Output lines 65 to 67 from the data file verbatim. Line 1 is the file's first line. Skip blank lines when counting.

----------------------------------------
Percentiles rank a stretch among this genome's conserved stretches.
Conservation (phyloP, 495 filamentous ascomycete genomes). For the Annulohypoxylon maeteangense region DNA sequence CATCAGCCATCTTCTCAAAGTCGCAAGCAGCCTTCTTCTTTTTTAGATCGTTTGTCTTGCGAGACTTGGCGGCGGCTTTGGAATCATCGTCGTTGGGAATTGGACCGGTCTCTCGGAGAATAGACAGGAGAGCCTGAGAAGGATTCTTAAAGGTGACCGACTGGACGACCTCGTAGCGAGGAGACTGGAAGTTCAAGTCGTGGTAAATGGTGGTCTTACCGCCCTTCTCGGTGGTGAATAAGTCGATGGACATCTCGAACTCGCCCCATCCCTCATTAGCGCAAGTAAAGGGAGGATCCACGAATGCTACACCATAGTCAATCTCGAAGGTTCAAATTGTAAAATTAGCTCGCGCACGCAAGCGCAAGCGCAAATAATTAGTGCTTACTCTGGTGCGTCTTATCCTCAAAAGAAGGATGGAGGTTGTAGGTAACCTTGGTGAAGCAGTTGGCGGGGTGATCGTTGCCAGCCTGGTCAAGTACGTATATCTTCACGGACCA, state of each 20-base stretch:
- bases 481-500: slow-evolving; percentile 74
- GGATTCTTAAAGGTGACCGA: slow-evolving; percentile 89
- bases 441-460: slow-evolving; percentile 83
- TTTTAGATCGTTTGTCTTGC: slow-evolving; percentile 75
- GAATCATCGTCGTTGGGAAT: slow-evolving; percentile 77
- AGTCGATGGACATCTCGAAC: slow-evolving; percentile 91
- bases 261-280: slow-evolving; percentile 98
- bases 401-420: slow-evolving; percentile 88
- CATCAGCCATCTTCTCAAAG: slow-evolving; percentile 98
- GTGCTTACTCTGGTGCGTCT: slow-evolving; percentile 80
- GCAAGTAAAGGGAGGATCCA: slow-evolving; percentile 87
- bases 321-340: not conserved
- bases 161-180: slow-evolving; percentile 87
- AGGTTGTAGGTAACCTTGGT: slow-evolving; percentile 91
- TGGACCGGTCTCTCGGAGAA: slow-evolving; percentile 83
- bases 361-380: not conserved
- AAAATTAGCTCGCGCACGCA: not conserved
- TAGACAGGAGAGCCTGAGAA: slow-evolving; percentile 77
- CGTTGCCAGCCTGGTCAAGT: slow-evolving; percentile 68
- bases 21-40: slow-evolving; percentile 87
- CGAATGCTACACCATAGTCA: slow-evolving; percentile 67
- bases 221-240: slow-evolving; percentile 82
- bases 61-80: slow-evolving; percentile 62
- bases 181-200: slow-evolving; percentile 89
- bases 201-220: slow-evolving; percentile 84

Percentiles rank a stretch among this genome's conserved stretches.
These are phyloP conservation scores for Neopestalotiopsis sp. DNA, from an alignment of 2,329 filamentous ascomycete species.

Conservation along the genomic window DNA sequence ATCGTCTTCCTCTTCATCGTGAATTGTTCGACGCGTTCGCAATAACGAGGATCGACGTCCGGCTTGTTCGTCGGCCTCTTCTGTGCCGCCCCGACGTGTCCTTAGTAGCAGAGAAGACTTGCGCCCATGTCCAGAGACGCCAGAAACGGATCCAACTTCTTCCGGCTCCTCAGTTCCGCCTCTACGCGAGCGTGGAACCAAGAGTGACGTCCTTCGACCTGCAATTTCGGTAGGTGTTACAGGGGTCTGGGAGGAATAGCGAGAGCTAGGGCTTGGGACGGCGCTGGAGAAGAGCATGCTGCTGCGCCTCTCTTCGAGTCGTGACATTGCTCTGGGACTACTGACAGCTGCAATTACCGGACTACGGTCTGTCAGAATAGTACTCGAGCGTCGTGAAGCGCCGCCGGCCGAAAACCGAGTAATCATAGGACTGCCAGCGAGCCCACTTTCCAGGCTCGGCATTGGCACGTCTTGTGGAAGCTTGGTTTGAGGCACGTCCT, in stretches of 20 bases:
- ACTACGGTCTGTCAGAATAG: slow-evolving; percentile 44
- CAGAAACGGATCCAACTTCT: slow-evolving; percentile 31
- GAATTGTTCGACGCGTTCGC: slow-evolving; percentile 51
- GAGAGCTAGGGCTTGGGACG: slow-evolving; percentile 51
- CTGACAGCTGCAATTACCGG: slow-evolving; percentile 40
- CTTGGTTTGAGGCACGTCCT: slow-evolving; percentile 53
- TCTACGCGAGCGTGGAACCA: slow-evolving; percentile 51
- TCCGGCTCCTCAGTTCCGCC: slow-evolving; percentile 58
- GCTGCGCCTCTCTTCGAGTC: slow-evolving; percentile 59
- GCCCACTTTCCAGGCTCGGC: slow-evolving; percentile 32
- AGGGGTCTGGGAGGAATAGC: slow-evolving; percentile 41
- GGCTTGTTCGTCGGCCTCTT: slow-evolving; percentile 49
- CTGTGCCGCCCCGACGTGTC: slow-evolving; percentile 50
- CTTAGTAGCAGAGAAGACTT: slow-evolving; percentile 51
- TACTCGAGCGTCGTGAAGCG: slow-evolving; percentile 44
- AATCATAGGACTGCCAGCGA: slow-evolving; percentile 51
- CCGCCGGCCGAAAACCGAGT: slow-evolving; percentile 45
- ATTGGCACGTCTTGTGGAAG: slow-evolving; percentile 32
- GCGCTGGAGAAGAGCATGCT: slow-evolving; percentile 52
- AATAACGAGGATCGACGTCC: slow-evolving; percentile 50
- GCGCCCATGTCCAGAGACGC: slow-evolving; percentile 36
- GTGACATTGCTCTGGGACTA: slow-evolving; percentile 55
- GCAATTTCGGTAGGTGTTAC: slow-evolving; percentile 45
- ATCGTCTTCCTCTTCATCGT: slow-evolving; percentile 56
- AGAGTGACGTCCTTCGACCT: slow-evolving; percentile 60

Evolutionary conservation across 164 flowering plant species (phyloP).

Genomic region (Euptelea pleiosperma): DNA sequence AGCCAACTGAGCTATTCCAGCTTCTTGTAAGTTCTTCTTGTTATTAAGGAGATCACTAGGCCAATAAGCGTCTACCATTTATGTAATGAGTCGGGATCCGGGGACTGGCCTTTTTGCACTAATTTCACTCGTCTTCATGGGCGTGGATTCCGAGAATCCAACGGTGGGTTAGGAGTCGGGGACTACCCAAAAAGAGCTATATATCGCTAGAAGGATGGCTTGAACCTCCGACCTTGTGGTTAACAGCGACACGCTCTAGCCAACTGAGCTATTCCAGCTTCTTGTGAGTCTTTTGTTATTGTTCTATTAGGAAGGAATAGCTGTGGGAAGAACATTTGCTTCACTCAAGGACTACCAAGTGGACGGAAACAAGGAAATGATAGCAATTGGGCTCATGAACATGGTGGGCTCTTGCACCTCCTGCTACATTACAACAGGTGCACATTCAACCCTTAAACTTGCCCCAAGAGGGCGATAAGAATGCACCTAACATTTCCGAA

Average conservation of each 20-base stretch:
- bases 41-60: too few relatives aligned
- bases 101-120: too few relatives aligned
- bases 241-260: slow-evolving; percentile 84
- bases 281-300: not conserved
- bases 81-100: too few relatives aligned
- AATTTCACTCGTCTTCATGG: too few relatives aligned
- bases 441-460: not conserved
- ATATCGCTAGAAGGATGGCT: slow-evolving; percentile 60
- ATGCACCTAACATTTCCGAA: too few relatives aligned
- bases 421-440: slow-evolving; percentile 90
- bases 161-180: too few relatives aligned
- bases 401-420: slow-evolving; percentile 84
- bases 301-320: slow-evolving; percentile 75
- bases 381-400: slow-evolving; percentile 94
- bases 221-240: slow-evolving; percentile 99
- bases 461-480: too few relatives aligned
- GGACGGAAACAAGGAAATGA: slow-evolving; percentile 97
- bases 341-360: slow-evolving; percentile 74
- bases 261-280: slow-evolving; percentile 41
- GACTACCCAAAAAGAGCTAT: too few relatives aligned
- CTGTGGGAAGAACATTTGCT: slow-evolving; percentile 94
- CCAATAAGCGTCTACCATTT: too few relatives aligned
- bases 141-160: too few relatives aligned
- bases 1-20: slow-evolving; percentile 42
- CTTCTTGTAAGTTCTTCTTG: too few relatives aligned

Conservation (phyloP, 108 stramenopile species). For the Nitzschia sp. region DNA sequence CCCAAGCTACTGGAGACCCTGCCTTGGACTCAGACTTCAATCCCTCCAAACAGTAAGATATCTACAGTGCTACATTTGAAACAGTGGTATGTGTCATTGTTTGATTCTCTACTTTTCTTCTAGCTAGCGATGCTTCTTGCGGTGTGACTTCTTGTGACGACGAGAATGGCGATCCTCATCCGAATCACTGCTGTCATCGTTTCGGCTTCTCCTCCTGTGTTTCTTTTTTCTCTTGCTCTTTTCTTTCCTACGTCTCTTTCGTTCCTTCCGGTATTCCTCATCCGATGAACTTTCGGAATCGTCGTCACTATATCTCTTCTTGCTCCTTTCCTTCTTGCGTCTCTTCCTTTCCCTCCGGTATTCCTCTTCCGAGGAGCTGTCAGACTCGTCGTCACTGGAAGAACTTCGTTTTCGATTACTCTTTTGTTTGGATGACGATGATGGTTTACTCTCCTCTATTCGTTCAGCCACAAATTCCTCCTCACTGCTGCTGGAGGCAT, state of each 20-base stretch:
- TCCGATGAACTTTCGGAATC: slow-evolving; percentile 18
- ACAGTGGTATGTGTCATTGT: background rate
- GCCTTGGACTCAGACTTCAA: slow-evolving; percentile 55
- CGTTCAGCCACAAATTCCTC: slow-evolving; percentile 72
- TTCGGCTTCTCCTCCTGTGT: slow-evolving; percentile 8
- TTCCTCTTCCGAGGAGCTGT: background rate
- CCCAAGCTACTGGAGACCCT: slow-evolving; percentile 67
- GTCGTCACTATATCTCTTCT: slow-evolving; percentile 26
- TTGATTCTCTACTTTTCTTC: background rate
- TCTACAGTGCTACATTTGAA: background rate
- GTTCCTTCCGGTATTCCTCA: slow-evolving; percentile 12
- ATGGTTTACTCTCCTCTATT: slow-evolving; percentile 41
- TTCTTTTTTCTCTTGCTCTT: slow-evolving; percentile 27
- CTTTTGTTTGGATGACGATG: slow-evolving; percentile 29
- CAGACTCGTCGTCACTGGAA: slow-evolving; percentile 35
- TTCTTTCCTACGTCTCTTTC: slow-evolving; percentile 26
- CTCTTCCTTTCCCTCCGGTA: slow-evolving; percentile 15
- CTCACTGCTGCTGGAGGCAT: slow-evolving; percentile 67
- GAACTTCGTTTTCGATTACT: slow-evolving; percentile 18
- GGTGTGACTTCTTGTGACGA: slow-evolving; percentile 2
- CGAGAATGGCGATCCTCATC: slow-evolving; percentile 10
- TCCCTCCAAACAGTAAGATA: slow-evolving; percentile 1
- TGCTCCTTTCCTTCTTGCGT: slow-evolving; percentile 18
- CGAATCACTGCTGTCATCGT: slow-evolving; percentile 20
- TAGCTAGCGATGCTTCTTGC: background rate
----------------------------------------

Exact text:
- bases 441-460: not conserved
- ATATCGCTAGAAGGATGGCT: slow-evolving; percentile 60
- ATGCACCTAACATTTCCGAA: too few relatives aligned